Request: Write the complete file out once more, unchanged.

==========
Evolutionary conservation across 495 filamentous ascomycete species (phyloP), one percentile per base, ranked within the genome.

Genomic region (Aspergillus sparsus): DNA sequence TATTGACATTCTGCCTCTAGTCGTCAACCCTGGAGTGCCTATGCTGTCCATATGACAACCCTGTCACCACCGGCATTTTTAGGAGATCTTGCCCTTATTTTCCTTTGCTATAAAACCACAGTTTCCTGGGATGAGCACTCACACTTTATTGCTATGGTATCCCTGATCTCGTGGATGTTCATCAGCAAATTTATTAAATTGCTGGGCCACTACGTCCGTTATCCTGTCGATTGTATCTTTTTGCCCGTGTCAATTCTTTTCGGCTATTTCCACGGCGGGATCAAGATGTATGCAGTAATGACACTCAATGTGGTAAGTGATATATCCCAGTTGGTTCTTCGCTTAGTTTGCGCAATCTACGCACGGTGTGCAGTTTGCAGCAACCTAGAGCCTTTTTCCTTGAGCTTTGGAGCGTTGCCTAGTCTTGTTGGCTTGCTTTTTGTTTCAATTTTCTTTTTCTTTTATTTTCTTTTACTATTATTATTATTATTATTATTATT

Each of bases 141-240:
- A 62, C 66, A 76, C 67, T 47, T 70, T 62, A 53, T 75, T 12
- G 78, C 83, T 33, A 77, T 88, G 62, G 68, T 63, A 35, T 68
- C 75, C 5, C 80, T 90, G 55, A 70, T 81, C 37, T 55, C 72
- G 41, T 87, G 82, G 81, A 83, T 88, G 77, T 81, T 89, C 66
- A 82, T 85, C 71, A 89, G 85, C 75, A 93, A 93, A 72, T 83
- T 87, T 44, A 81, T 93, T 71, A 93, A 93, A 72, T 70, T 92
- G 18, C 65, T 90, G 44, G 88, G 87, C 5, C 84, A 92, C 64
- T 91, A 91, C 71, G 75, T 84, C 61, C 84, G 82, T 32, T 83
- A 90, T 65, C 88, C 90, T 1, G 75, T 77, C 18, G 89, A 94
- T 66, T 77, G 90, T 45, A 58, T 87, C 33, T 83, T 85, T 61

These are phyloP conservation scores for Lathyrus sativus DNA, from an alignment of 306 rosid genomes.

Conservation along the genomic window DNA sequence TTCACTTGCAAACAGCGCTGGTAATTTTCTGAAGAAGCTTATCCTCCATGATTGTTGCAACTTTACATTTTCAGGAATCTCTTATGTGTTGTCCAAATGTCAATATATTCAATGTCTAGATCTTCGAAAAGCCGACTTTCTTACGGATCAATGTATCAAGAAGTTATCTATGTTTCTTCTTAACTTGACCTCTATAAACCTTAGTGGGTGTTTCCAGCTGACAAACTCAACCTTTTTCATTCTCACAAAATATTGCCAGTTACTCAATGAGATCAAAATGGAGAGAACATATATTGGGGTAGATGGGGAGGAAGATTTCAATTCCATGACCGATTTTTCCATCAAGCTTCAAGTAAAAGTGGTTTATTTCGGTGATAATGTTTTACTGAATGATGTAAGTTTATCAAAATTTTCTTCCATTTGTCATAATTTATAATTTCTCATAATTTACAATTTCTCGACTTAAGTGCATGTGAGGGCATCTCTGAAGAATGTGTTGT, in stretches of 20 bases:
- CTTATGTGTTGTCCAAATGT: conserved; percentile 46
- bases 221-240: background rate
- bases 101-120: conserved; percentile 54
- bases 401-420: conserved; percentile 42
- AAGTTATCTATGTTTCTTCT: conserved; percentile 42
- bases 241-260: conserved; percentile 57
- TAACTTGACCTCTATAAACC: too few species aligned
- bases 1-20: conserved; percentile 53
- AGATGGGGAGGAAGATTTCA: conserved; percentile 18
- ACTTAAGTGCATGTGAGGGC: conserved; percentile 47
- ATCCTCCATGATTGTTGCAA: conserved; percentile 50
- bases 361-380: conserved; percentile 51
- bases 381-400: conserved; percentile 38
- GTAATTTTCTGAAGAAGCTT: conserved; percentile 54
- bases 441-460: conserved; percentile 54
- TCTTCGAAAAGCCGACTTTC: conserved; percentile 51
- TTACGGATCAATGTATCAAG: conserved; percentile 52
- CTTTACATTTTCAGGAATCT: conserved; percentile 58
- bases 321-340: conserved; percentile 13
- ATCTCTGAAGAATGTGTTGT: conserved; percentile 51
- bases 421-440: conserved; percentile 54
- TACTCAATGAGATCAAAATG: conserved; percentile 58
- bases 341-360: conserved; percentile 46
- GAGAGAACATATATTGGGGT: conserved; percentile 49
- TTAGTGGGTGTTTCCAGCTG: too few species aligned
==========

Evolutionary conservation across 495 filamentous ascomycete species (phyloP), one percentile per base, ranked within the genome.

Genomic region (Aspergillus sparsus): DNA sequence TATTGACATTCTGCCTCTAGTCGTCAACCCTGGAGTGCCTATGCTGTCCATATGACAACCCTGTCACCACCGGCATTTTTAGGAGATCTTGCCCTTATTTTCCTTTGCTATAAAACCACAGTTTCCTGGGATGAGCACTCACACTTTATTGCTATGGTATCCCTGATCTCGTGGATGTTCATCAGCAAATTTATTAAATTGCTGGGCCACTACGTCCGTTATCCTGTCGATTGTATCTTTTTGCCCGTGTCAATTCTTTTCGGCTATTTCCACGGCGGGATCAAGATGTATGCAGTAATGACACTCAATGTGGTAAGTGATATATCCCAGTTGGTTCTTCGCTTAGTTTGCGCAATCTACGCACGGTGTGCAGTTTGCAGCAACCTAGAGCCTTTTTCCTTGAGCTTTGGAGCGTTGCCTAGTCTTGTTGGCTTGCTTTTTGTTTCAATTTTCTTTTTCTTTTATTTTCTTTTACTATTATTATTATTATTATTATTATT

Each of bases 141-240:
- A 62, C 66, A 76, C 67, T 47, T 70, T 62, A 53, T 75, T 12
- G 78, C 83, T 33, A 77, T 88, G 62, G 68, T 63, A 35, T 68
- C 75, C 5, C 80, T 90, G 55, A 70, T 81, C 37, T 55, C 72
- G 41, T 87, G 82, G 81, A 83, T 88, G 77, T 81, T 89, C 66
- A 82, T 85, C 71, A 89, G 85, C 75, A 93, A 93, A 72, T 83
- T 87, T 44, A 81, T 93, T 71, A 93, A 93, A 72, T 70, T 92
- G 18, C 65, T 90, G 44, G 88, G 87, C 5, C 84, A 92, C 64
- T 91, A 91, C 71, G 75, T 84, C 61, C 84, G 82, T 32, T 83
- A 90, T 65, C 88, C 90, T 1, G 75, T 77, C 18, G 89, A 94
- T 66, T 77, G 90, T 45, A 58, T 87, C 33, T 83, T 85, T 61

These are phyloP conservation scores for Lathyrus sativus DNA, from an alignment of 306 rosid genomes.

Conservation along the genomic window DNA sequence TTCACTTGCAAACAGCGCTGGTAATTTTCTGAAGAAGCTTATCCTCCATGATTGTTGCAACTTTACATTTTCAGGAATCTCTTATGTGTTGTCCAAATGTCAATATATTCAATGTCTAGATCTTCGAAAAGCCGACTTTCTTACGGATCAATGTATCAAGAAGTTATCTATGTTTCTTCTTAACTTGACCTCTATAAACCTTAGTGGGTGTTTCCAGCTGACAAACTCAACCTTTTTCATTCTCACAAAATATTGCCAGTTACTCAATGAGATCAAAATGGAGAGAACATATATTGGGGTAGATGGGGAGGAAGATTTCAATTCCATGACCGATTTTTCCATCAAGCTTCAAGTAAAAGTGGTTTATTTCGGTGATAATGTTTTACTGAATGATGTAAGTTTATCAAAATTTTCTTCCATTTGTCATAATTTATAATTTCTCATAATTTACAATTTCTCGACTTAAGTGCATGTGAGGGCATCTCTGAAGAATGTGTTGT, in stretches of 20 bases:
- CTTATGTGTTGTCCAAATGT: conserved; percentile 46
- bases 221-240: background rate
- bases 101-120: conserved; percentile 54
- bases 401-420: conserved; percentile 42
- AAGTTATCTATGTTTCTTCT: conserved; percentile 42
- bases 241-260: conserved; percentile 57
- TAACTTGACCTCTATAAACC: too few species aligned
- bases 1-20: conserved; percentile 53
- AGATGGGGAGGAAGATTTCA: conserved; percentile 18
- ACTTAAGTGCATGTGAGGGC: conserved; percentile 47
- ATCCTCCATGATTGTTGCAA: conserved; percentile 50
- bases 361-380: conserved; percentile 51
- bases 381-400: conserved; percentile 38
- GTAATTTTCTGAAGAAGCTT: conserved; percentile 54
- bases 441-460: conserved; percentile 54
- TCTTCGAAAAGCCGACTTTC: conserved; percentile 51
- TTACGGATCAATGTATCAAG: conserved; percentile 52
- CTTTACATTTTCAGGAATCT: conserved; percentile 58
- bases 321-340: conserved; percentile 13
- ATCTCTGAAGAATGTGTTGT: conserved; percentile 51
- bases 421-440: conserved; percentile 54
- TACTCAATGAGATCAAAATG: conserved; percentile 58
- bases 341-360: conserved; percentile 46
- GAGAGAACATATATTGGGGT: conserved; percentile 49
- TTAGTGGGTGTTTCCAGCTG: too few species aligned